The Sox were desperate for a win on Friday against Toronto and Lester delivered near perfection, retiring 27 of the 28 batters he faced in a 5-0 win. He had immaculate control of all his pitches, he executed the game plan flawlessly, and he was ruthlessly efficient. He may not have gotten the perfect game or no-hitter, like he did back in May of 2008, but the reality is Lester was better last night.

On that night five years ago, Lester simply overmatched a Kansas City lineup with his best stuff, but he did walk a pair of batters and needed 130 pitches to get through the game. He said he didn’t have his best stuff on Friday, but he made up for it with command and composure, walking none and using 118 pitches.

And Lester isn’t the only Boston starter capable of such outings. Clay Buchholz, like Lester, appears to be reaching the potential so many have seen in him for so long – a top-of-the-rotation starter with filthy stuff. Forget about all the ball-doctoring nonsense that has been swirling around Buchholz, he’s not doing anything illegal, or anything different from what many pitchers do.

What Buchholz is doing is maturing and harnessing his live arm. No, he wasn’t near perfect yesterday, when the Sox really could have used another win but wound up losing to the Blue Jays, 3-2. But he did pitch eight strong innings and gave up only two earned runs, and his numbers are still amazing – 6-0, 1.69 ERA, 1.04 WHIP.

There are more question marks in the bottom half of the rotation, but that’s true with every staff. John Lackey still hasn’t come close to living up to the contract he signed with Boston in 2010, but he looks better physically than he ever has in a Sox uniform, and on Thursday he nearly delivered the streak-stopping performance Boston needed so badly, giving up just one earned run through seven innings. Lackey hurt himself with a throwing error in that game, and his record is 1-3, but he is sporting a 2.82 ERA and a 1.30 WHIP.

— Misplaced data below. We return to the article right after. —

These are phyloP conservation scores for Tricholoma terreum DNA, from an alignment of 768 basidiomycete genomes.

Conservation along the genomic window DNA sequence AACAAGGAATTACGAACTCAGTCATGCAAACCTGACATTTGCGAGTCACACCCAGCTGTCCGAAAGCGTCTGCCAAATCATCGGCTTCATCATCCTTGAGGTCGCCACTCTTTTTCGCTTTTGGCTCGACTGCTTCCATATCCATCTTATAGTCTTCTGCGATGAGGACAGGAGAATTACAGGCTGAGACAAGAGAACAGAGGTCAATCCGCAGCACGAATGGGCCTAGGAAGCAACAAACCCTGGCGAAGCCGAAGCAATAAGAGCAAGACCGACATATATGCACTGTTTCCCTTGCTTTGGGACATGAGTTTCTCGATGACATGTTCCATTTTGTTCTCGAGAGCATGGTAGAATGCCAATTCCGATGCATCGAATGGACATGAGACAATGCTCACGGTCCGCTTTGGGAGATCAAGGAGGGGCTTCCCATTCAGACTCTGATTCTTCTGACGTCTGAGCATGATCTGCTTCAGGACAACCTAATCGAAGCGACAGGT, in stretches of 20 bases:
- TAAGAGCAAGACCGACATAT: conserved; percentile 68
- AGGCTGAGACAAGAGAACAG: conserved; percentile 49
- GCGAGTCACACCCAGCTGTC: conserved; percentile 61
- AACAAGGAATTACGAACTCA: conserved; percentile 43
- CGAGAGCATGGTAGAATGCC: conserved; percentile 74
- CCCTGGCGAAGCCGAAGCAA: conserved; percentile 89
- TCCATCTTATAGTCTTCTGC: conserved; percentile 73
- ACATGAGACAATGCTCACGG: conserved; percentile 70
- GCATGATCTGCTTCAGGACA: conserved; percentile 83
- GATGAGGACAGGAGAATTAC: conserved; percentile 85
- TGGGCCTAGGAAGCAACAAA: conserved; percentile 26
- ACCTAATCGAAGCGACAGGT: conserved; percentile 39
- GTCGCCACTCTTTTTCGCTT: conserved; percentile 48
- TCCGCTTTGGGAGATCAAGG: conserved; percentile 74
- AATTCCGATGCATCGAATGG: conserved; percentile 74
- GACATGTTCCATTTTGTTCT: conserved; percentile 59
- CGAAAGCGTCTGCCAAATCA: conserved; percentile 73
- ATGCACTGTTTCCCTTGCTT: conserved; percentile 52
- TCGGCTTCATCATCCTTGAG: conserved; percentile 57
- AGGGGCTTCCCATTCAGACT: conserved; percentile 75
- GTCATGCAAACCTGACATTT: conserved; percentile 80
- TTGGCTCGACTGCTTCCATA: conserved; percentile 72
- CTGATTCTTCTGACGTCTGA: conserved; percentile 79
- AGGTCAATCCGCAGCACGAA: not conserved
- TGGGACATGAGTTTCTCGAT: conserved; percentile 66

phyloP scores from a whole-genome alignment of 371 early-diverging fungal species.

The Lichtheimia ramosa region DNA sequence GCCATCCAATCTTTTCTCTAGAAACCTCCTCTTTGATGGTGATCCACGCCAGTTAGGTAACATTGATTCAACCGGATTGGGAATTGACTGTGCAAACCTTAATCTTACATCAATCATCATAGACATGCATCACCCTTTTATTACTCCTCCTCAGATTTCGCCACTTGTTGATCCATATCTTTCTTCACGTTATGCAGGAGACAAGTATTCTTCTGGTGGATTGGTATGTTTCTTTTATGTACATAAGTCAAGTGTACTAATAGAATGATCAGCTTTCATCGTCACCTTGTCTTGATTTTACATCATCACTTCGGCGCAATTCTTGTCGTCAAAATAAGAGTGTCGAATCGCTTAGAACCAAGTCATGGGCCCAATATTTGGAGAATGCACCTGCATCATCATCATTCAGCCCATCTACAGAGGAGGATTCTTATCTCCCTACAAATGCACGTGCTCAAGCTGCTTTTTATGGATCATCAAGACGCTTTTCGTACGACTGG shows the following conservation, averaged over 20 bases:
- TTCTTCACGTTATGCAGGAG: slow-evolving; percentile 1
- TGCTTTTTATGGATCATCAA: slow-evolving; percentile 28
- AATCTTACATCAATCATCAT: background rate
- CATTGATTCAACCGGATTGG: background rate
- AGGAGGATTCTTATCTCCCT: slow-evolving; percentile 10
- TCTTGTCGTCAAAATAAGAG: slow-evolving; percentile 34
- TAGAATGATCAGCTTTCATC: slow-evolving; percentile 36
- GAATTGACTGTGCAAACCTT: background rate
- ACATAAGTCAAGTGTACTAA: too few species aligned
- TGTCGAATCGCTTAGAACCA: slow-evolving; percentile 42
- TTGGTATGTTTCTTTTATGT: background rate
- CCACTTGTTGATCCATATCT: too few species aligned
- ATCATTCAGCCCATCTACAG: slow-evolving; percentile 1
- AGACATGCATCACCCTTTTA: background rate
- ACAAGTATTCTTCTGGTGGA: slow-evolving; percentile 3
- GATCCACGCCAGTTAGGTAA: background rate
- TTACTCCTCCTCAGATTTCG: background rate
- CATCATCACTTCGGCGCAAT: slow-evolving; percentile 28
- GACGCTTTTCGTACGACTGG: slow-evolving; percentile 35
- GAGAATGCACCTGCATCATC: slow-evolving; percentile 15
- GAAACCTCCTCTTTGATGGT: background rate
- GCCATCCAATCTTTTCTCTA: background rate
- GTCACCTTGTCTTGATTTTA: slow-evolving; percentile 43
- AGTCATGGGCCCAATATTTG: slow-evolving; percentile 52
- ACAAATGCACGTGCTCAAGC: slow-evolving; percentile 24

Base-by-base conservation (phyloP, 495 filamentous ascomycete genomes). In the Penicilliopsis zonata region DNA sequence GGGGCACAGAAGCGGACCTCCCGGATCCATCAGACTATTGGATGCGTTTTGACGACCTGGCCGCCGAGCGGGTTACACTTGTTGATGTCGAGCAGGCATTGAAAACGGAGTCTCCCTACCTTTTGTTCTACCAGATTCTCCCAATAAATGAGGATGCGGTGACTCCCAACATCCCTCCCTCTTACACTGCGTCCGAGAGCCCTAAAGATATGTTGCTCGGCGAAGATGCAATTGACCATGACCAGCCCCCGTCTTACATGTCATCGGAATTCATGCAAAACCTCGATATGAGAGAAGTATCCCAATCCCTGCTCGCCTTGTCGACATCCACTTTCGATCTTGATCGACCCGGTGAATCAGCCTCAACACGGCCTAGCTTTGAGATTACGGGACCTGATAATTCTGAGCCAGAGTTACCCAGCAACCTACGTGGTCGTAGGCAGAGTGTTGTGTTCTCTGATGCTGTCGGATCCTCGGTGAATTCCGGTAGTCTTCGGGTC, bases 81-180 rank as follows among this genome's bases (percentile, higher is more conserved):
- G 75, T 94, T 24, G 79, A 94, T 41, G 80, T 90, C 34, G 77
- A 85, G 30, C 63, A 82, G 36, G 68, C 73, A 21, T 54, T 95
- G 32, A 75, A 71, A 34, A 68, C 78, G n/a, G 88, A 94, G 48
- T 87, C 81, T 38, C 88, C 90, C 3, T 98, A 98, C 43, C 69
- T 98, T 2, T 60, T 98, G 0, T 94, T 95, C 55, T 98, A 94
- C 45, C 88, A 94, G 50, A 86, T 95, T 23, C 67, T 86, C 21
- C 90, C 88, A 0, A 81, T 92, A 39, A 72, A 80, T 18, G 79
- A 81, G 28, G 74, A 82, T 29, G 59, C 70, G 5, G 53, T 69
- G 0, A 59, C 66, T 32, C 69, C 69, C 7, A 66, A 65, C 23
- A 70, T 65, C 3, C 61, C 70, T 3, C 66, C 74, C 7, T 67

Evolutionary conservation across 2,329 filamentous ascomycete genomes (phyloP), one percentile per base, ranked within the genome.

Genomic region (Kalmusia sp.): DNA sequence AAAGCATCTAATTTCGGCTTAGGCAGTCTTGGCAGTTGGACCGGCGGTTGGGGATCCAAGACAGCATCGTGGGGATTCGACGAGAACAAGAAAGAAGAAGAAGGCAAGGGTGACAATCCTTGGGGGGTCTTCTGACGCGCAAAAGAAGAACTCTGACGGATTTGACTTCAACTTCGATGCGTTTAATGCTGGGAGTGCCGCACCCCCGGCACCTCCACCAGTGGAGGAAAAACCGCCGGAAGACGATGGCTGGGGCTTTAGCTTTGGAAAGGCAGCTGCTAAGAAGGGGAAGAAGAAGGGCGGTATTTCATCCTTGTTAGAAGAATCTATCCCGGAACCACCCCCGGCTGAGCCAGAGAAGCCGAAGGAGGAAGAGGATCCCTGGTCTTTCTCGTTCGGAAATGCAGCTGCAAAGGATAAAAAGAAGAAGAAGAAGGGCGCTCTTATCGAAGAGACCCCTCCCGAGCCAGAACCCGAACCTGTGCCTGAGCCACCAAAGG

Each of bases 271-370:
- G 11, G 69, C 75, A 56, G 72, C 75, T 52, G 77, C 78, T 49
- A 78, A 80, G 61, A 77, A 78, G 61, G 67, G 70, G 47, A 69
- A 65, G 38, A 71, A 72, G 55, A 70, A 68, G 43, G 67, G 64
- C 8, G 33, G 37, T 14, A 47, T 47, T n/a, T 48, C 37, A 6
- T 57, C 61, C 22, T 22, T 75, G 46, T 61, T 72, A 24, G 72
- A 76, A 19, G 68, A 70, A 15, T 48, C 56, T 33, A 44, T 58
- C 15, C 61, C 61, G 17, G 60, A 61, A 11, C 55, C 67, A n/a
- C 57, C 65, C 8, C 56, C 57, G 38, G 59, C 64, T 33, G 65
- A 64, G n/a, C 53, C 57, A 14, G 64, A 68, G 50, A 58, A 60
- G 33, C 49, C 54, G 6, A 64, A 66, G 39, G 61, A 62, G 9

The 2-3 record for veteran Ryan Dempster isn’t impressing anyone, either. But Dempster has been hurt by a lack of offense and, like Lackey, his other numbers are impressive – 2.93 ERA, 1.09 WHIP. If he keeps pitching like that, more wins will come for him and the team. With Felix Dubront struggling and out of shape, and call-up Allen Webster blowing up in his last start, the No. 5 spot in the rotation is a concern, but, again, that’s the case with most teams.

The real concern for the pitching staff is in the relief corps. Once a strength, the injuries to closers Joel Hanrahan (out for the season) and Andrew Bailey (15-day DL with a biceps problem) have severely weakened the pen.